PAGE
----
October 13, 2010

American’s Life Expectancy Falls Behind

(Ivanhoe Newswire) "“ "America the greatest" might just become "America the o.k." A new study shows the U.S continues to lag behind other nations when it comes to improving your life expectancy.

People like to point the finger and the most common reason so far has been poor performance when it comes to smoking, obesity, traffic abilities and homicide but now researchers at Columbia University's Mailman School of Public Health are throwing those reasons out the window.

While the U.S. has achieved gains in 15-year survival rates, for men and women ages 45 and 65, it has fallen relative to the other 12 countries over the past 30 years. 45-year-old U.S. white women fared the worst. The U.S. ranking for 45-year-old men also declined, falling from 3rd in 1975 to 12th in 2005.

Researchers compared risk factors among 13 countries and found little difference in smoking habits. In terms of obesity, researchers found that, while people in the U.S. are more likely to be obese, this was also the case in 1975, when the U.S. was not so far behind in life expectancy. Examining homicide and traffic fatalities, they found that they have accounted for a stable share of U.S. deaths over time, and would not account for the significant change in 15-year life expectancy the study identified.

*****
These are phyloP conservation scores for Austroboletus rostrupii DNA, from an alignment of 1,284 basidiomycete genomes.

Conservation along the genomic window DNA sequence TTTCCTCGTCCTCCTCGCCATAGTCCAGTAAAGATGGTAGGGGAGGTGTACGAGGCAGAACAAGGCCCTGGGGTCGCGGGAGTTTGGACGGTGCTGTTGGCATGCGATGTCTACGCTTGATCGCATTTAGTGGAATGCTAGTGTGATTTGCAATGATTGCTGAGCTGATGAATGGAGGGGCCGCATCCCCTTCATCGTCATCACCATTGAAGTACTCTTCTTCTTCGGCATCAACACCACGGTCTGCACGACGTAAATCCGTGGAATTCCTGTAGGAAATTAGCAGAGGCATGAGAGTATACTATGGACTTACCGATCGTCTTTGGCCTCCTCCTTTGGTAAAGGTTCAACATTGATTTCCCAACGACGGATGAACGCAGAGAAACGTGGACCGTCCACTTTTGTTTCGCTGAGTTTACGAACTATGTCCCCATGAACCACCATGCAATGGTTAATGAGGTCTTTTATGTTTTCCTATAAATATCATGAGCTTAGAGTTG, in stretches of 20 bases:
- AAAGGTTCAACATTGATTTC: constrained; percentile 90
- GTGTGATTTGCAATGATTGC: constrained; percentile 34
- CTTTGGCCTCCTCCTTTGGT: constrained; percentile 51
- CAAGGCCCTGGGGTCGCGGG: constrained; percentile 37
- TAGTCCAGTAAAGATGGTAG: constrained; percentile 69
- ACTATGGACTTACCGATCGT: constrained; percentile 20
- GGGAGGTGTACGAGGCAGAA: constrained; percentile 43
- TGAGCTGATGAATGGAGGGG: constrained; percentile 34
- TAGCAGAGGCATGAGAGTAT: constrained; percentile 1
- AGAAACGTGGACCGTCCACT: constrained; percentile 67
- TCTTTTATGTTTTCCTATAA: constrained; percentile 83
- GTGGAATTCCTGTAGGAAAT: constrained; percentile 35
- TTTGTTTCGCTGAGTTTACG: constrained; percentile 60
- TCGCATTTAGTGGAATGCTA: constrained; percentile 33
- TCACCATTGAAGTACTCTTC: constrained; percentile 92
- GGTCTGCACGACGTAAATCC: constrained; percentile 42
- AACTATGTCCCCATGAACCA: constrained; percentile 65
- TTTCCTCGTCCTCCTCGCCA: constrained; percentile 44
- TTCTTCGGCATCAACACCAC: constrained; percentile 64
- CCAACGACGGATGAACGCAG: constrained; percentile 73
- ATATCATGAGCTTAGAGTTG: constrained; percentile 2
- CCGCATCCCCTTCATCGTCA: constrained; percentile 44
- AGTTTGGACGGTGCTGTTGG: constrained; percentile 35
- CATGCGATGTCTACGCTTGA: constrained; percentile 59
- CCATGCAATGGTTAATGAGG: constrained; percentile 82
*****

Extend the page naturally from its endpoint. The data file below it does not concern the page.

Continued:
"It was shocking to see the U.S. falling behind other countries even as costs soared ahead of them," Lead author Peter Muennig, MD, MPH, assistant professor of Health Policy and Management at the Mailman School of Public Health was quoted saying.

So what is causing America to trail behind? The researchers say it may be flaws in the overall health care system. Specifically, they point to the role of unregulated fee-for-service payments and our trust on specialty care as possible drivers of high spending without appropriate gains in life expectancy.

"This study provides stark evidence that the U.S. health care system has been failing Americans for years," Commonwealth Fund President Karen Davis was quoted saying. "The good news is that the Affordable Care Act will take significant steps to improve the health care system and the health of Americans by expanding health insurance, improving primary care, and holding health care organizations accountable for their patients' overall health and ensuring the coordination of primary care and specialty care to eliminate errors, waste of patients' time, and wasteful duplication of tests and and wasteful duplication of tests and services"

SOURCE: Health Affairs, October 2010